Photoshop actions

  Reviews by: photo1a  

View profile View recent posts View reviews Add photo1a to your Buddy List
Canon EF 17-40mm f/4L USM

Review Date: Feb 24, 2014 Recommend? yes | Price paid: Not Indicated | Rating: 5 

Pros: Sharp image, light weight
Auto focus problems

I have used two copies of this lens over several years. Each copy eventually developed an auto focus problem. After a year or two of use, the lens would "hunt" and "chatter," never locking on focus, even in good light with high contrast subjects. The first lens I sent to Canon repair. The lens worked for about a year, then the same problem developed. Subsequently, I purchased a second copy of the lens. It worked for about two years, then the same problem developed. I did not drop or misuse either lens. I have not had a similar problem with any of the many other Canon lenses that I have.

Canon EF 300mm f/4L IS USM

Review Date: Jan 16, 2014 Recommend? yes | Price paid: $1,123.00 | Rating: 10 

Pros: Sharp, light, durable

I bought this lens in 2006, used it some, then put it aside because it did not fit my needs at the time. However, recently I "resurrected" the lens to use for sports photography with a 5DIII. This combination is very sharp. The lens locks on and focuses quickly. Color is good. It is a an ideal lens for intermediate range: shorter than a 500mm and longer than a 70-200.

Canon EF 50mm f/2.5 Compact Macro

Review Date: Aug 9, 2008 Recommend? yes | Price paid: $250.00 | Rating: 9 

Pros: I have had this lens for more than two years and have used it for macro, portrait and landscape. I use it more for portraits than I do for marcro, and am very happy with it. It is tack sharp and gives good color rendition.
Noisy when focusing, slow to focus.

This is a good utility lens at 50mm. It is good for macro, although I get better results using other prime lenses with extension tubes. I use this lens more for portraits and landscapes. If you want to travel light, and 50mm works for you, this lens is versatile. It is very sharp and has good IQ. The build is OK, but not robust.

The drawbacks to the lens are its slow focus, and the inability to go from close focus to distance focus quickly. For example, if I focus on something very close, then want to focus on something at a distance, I must focus on some intermediate object -- typically my hand -- to get the lens "started" on the way to a distant focus. The lens is not quick focusing, so it would not be good for action pictures.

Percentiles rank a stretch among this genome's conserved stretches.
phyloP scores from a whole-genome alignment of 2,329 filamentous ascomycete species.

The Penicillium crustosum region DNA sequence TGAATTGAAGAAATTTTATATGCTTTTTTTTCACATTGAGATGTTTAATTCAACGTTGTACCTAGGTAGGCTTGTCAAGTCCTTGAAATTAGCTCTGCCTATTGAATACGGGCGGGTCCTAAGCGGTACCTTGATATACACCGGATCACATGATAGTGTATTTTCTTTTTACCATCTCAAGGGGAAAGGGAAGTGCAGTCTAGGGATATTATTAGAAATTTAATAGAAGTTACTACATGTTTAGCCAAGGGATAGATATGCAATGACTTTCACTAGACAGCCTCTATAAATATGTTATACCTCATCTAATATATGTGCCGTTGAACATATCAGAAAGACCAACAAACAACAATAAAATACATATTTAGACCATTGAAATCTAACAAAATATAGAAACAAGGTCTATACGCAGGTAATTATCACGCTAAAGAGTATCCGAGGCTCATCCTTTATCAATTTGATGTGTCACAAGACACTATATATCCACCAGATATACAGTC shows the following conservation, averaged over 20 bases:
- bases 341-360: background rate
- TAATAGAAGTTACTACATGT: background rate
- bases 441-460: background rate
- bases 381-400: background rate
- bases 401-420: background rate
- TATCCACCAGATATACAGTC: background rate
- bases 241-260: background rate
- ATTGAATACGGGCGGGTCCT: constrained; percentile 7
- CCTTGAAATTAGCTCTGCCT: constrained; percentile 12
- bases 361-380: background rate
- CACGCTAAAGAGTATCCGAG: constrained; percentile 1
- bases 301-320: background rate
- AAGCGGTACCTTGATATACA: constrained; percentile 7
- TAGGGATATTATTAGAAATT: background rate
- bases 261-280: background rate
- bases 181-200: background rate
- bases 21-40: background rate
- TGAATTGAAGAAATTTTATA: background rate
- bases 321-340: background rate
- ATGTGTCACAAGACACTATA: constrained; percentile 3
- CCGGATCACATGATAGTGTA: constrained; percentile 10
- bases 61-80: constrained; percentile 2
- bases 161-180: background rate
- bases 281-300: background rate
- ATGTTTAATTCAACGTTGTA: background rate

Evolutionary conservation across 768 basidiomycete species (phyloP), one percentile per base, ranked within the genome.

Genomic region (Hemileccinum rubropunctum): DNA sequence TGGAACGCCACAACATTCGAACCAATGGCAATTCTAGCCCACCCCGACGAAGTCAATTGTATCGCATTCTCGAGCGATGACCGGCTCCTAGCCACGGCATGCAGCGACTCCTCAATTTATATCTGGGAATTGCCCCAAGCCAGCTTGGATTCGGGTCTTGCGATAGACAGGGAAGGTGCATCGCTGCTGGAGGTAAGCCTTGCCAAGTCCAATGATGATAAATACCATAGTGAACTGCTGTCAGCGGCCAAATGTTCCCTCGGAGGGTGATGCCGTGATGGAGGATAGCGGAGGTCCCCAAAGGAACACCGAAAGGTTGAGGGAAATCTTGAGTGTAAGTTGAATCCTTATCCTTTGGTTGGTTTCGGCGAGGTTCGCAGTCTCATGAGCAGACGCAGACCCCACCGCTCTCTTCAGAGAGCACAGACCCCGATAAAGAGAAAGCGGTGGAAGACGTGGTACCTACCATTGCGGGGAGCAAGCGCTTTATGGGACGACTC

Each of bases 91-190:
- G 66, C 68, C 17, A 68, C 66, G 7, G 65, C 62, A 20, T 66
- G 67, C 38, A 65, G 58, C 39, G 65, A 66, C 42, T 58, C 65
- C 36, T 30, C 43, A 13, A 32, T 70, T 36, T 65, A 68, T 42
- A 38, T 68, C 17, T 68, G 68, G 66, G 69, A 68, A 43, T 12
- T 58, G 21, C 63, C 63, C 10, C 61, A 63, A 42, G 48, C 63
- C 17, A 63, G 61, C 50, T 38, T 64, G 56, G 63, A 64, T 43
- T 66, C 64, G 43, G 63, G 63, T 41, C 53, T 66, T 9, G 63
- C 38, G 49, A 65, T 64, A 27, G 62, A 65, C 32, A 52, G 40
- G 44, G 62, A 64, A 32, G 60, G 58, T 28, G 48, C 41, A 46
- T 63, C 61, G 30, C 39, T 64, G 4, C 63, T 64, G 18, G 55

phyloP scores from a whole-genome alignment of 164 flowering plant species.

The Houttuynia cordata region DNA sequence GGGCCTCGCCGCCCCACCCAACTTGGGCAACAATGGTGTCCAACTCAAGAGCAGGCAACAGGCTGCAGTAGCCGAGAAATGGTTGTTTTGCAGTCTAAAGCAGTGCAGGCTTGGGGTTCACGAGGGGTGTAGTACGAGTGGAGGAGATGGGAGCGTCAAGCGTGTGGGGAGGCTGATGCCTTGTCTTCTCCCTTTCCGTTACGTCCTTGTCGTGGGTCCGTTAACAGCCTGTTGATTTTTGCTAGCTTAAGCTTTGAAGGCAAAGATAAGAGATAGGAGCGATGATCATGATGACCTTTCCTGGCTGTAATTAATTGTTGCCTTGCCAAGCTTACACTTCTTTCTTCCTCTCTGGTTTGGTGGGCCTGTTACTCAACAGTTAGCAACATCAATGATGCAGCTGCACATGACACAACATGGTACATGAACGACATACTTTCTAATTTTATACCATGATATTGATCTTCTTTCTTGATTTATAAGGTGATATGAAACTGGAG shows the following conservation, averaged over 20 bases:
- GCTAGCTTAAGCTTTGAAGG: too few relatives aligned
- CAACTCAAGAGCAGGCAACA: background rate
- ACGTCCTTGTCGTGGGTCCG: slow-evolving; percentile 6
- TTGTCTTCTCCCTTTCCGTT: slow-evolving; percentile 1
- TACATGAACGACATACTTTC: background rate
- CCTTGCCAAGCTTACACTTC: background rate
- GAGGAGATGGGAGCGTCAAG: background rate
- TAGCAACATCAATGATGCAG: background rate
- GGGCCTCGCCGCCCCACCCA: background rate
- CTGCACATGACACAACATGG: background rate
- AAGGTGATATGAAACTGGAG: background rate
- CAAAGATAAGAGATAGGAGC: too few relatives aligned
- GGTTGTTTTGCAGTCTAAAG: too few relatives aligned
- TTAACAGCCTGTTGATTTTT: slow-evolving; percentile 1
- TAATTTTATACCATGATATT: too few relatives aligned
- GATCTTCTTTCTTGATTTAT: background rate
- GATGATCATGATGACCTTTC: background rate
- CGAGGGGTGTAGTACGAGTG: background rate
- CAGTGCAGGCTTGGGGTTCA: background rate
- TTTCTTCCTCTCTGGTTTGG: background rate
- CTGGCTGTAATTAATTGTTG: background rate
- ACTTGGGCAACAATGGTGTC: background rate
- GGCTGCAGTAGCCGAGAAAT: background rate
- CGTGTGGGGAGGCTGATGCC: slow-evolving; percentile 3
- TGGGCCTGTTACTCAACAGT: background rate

Overall, for stationary objects, I think that this is a very good lens for the price.

Canon EF 24-105mm f/4L IS USM

Review Date: Jun 15, 2006 Recommend? yes | Price paid: $1,100.00 | Rating: 9 

Pros: Good build quality.
Not as sharp focusing as I expected it to be.

Update 1-16-2014: I sent the lens for cleaning and recalibration several month ago, and am very pleased with the lens. It is tack sharp and needs little sharpening in post processing. I am using the lens with a Canon 5DIII.

I got his for a general purpose lens. As an L lens,I expected it to be very sharp. However, it is nowhere as sharp as my 70-300 or 70-200 on the long end, and o better than my 17-85 on the short end. I sent it to the factory for calibration twice, but it still disappoints me. It focuses about like my 28-135.

Canon EF-S 10-22mm f/3.5-4.5 USM

Review Date: Jun 5, 2006 Recommend? yes | Price paid: $680.00 | Rating: 9 

Pros: Light, sharp, good color. L quality pics, but not build.
None. I'm happy with mine.

I really like my lens. It is sharp and has good color. Images compare favorably with my 70-200 2.8L and 24-105L. It is possible to get some interesting effects with this lens if you have some object positioned in the near foreground. It's a fun lens to use. It's light and easy to tote around as a second or third lens. A few pics at:

Canon EOS 30D

Review Date: May 13, 2006 Recommend? yes | Price paid: $1,400.00 | Rating: 9 

Pros: Ergonmics better than the XT; seems to focus quickly; better range of ISO settings than the XT; ease of making settings (after some practice)
Seems to have a slight problem handling bright day light, but I think this is a characteristic weekness of Canon consumer grade cameras. So, I have gone to bracketing.

I traded up from the XT. I like the size and build of the 30D -- it has a good feel to it, is easier to hold and balance is better with big lenses such as the 70-200 2.8IS. The dials take a little getting used to, but settings come easier and faster with practice. I like the view window and the larger LCD. However, the LCD makes all pictures look contrasty and bright, which might not be the case when I see them on my computer. Therefore, I'm not sure whether to retake a picture or not. I'm starting to pay more attention to histograms.

As noted in previous comments in this thread, the on/off switch is a little bizarre. According to Canon, an explanation for the two position on switch is, "If you were hiking with your camera but wanted the camera to stay on you would leave it set to the ON position so the dial on the back would not operate. If the camera brushed against you while set to ON, no settings will change. If the camera brushed against you while set to the position with the line, settings would change." Hmmmmm.

The 30D will be my main camera, but I'll probably use the XT when I want to travel light.